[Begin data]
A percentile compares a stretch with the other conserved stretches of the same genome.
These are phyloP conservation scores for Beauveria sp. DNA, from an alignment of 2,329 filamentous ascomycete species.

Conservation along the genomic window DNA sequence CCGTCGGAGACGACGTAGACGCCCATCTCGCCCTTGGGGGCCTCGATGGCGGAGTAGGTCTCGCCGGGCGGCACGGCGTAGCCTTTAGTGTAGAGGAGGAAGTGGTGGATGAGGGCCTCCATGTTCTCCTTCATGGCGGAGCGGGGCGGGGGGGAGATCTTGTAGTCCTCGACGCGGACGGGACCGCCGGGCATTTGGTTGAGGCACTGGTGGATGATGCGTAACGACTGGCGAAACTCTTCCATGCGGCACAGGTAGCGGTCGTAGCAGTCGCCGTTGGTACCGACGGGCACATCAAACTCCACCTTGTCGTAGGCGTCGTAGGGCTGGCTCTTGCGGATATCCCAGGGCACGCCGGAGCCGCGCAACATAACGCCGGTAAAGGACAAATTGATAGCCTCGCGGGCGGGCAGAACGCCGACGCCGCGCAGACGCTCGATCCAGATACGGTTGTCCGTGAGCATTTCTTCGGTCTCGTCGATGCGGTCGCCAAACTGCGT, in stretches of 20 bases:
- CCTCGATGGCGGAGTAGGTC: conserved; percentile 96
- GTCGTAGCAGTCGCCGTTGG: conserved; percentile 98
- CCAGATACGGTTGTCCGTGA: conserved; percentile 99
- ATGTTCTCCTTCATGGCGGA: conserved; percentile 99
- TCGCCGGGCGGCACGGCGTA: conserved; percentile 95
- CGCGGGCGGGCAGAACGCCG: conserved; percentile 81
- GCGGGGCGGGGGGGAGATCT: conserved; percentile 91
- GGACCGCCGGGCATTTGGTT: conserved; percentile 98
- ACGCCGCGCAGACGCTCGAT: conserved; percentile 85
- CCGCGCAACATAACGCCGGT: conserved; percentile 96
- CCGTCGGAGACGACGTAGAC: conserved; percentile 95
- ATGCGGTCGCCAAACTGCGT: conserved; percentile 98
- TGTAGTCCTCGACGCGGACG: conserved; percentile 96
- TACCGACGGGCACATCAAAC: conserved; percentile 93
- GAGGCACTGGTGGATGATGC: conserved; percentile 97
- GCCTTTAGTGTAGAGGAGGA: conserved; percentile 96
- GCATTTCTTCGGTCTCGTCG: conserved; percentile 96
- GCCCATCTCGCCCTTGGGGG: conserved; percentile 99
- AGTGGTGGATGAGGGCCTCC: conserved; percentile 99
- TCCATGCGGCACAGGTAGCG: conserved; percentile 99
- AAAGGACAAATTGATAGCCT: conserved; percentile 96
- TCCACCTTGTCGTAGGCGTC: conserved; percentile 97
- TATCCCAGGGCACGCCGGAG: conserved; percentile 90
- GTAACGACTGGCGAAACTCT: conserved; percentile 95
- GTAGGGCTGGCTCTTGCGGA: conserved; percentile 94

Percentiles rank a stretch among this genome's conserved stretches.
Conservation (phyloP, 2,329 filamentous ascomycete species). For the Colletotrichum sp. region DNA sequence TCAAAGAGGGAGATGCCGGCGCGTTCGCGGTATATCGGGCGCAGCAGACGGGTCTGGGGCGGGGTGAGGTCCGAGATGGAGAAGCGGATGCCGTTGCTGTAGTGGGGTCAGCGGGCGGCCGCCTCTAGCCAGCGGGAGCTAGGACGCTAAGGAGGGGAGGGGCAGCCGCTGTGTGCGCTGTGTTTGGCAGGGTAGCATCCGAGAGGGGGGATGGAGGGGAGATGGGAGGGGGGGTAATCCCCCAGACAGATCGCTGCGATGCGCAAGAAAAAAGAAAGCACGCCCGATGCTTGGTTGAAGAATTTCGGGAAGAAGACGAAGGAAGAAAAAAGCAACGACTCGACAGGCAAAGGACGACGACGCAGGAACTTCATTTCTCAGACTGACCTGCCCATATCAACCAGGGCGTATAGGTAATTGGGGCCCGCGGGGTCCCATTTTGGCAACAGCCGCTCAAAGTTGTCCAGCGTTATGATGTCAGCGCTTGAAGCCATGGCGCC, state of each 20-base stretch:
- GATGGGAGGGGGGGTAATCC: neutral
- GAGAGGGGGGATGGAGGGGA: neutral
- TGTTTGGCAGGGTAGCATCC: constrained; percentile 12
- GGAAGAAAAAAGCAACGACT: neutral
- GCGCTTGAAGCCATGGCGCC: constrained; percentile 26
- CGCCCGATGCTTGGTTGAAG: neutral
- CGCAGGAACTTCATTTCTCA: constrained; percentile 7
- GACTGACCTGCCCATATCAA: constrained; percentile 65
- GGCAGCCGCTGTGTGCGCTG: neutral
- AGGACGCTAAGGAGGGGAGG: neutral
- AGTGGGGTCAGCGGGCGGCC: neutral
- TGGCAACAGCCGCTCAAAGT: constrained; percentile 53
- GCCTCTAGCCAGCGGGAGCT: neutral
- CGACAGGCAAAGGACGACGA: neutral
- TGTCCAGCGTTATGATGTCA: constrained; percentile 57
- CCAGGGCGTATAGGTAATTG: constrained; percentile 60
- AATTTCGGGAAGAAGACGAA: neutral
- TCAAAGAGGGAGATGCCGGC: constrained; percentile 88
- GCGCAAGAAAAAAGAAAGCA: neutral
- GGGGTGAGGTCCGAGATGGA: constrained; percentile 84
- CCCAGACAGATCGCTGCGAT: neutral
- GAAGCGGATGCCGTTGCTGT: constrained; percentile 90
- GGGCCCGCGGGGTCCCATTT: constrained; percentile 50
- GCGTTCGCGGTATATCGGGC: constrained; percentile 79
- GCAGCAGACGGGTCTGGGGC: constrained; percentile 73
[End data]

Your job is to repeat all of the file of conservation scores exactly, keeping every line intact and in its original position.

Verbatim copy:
A percentile compares a stretch with the other conserved stretches of the same genome.
These are phyloP conservation scores for Beauveria sp. DNA, from an alignment of 2,329 filamentous ascomycete species.

Conservation along the genomic window DNA sequence CCGTCGGAGACGACGTAGACGCCCATCTCGCCCTTGGGGGCCTCGATGGCGGAGTAGGTCTCGCCGGGCGGCACGGCGTAGCCTTTAGTGTAGAGGAGGAAGTGGTGGATGAGGGCCTCCATGTTCTCCTTCATGGCGGAGCGGGGCGGGGGGGAGATCTTGTAGTCCTCGACGCGGACGGGACCGCCGGGCATTTGGTTGAGGCACTGGTGGATGATGCGTAACGACTGGCGAAACTCTTCCATGCGGCACAGGTAGCGGTCGTAGCAGTCGCCGTTGGTACCGACGGGCACATCAAACTCCACCTTGTCGTAGGCGTCGTAGGGCTGGCTCTTGCGGATATCCCAGGGCACGCCGGAGCCGCGCAACATAACGCCGGTAAAGGACAAATTGATAGCCTCGCGGGCGGGCAGAACGCCGACGCCGCGCAGACGCTCGATCCAGATACGGTTGTCCGTGAGCATTTCTTCGGTCTCGTCGATGCGGTCGCCAAACTGCGT, in stretches of 20 bases:
- CCTCGATGGCGGAGTAGGTC: conserved; percentile 96
- GTCGTAGCAGTCGCCGTTGG: conserved; percentile 98
- CCAGATACGGTTGTCCGTGA: conserved; percentile 99
- ATGTTCTCCTTCATGGCGGA: conserved; percentile 99
- TCGCCGGGCGGCACGGCGTA: conserved; percentile 95
- CGCGGGCGGGCAGAACGCCG: conserved; percentile 81
- GCGGGGCGGGGGGGAGATCT: conserved; percentile 91
- GGACCGCCGGGCATTTGGTT: conserved; percentile 98
- ACGCCGCGCAGACGCTCGAT: conserved; percentile 85
- CCGCGCAACATAACGCCGGT: conserved; percentile 96
- CCGTCGGAGACGACGTAGAC: conserved; percentile 95
- ATGCGGTCGCCAAACTGCGT: conserved; percentile 98
- TGTAGTCCTCGACGCGGACG: conserved; percentile 96
- TACCGACGGGCACATCAAAC: conserved; percentile 93
- GAGGCACTGGTGGATGATGC: conserved; percentile 97
- GCCTTTAGTGTAGAGGAGGA: conserved; percentile 96
- GCATTTCTTCGGTCTCGTCG: conserved; percentile 96
- GCCCATCTCGCCCTTGGGGG: conserved; percentile 99
- AGTGGTGGATGAGGGCCTCC: conserved; percentile 99
- TCCATGCGGCACAGGTAGCG: conserved; percentile 99
- AAAGGACAAATTGATAGCCT: conserved; percentile 96
- TCCACCTTGTCGTAGGCGTC: conserved; percentile 97
- TATCCCAGGGCACGCCGGAG: conserved; percentile 90
- GTAACGACTGGCGAAACTCT: conserved; percentile 95
- GTAGGGCTGGCTCTTGCGGA: conserved; percentile 94

Percentiles rank a stretch among this genome's conserved stretches.
Conservation (phyloP, 2,329 filamentous ascomycete species). For the Colletotrichum sp. region DNA sequence TCAAAGAGGGAGATGCCGGCGCGTTCGCGGTATATCGGGCGCAGCAGACGGGTCTGGGGCGGGGTGAGGTCCGAGATGGAGAAGCGGATGCCGTTGCTGTAGTGGGGTCAGCGGGCGGCCGCCTCTAGCCAGCGGGAGCTAGGACGCTAAGGAGGGGAGGGGCAGCCGCTGTGTGCGCTGTGTTTGGCAGGGTAGCATCCGAGAGGGGGGATGGAGGGGAGATGGGAGGGGGGGTAATCCCCCAGACAGATCGCTGCGATGCGCAAGAAAAAAGAAAGCACGCCCGATGCTTGGTTGAAGAATTTCGGGAAGAAGACGAAGGAAGAAAAAAGCAACGACTCGACAGGCAAAGGACGACGACGCAGGAACTTCATTTCTCAGACTGACCTGCCCATATCAACCAGGGCGTATAGGTAATTGGGGCCCGCGGGGTCCCATTTTGGCAACAGCCGCTCAAAGTTGTCCAGCGTTATGATGTCAGCGCTTGAAGCCATGGCGCC, state of each 20-base stretch:
- GATGGGAGGGGGGGTAATCC: neutral
- GAGAGGGGGGATGGAGGGGA: neutral
- TGTTTGGCAGGGTAGCATCC: constrained; percentile 12
- GGAAGAAAAAAGCAACGACT: neutral
- GCGCTTGAAGCCATGGCGCC: constrained; percentile 26
- CGCCCGATGCTTGGTTGAAG: neutral
- CGCAGGAACTTCATTTCTCA: constrained; percentile 7
- GACTGACCTGCCCATATCAA: constrained; percentile 65
- GGCAGCCGCTGTGTGCGCTG: neutral
- AGGACGCTAAGGAGGGGAGG: neutral
- AGTGGGGTCAGCGGGCGGCC: neutral
- TGGCAACAGCCGCTCAAAGT: constrained; percentile 53
- GCCTCTAGCCAGCGGGAGCT: neutral
- CGACAGGCAAAGGACGACGA: neutral
- TGTCCAGCGTTATGATGTCA: constrained; percentile 57
- CCAGGGCGTATAGGTAATTG: constrained; percentile 60
- AATTTCGGGAAGAAGACGAA: neutral
- TCAAAGAGGGAGATGCCGGC: constrained; percentile 88
- GCGCAAGAAAAAAGAAAGCA: neutral
- GGGGTGAGGTCCGAGATGGA: constrained; percentile 84
- CCCAGACAGATCGCTGCGAT: neutral
- GAAGCGGATGCCGTTGCTGT: constrained; percentile 90
- GGGCCCGCGGGGTCCCATTT: constrained; percentile 50
- GCGTTCGCGGTATATCGGGC: constrained; percentile 79
- GCAGCAGACGGGTCTGGGGC: constrained; percentile 73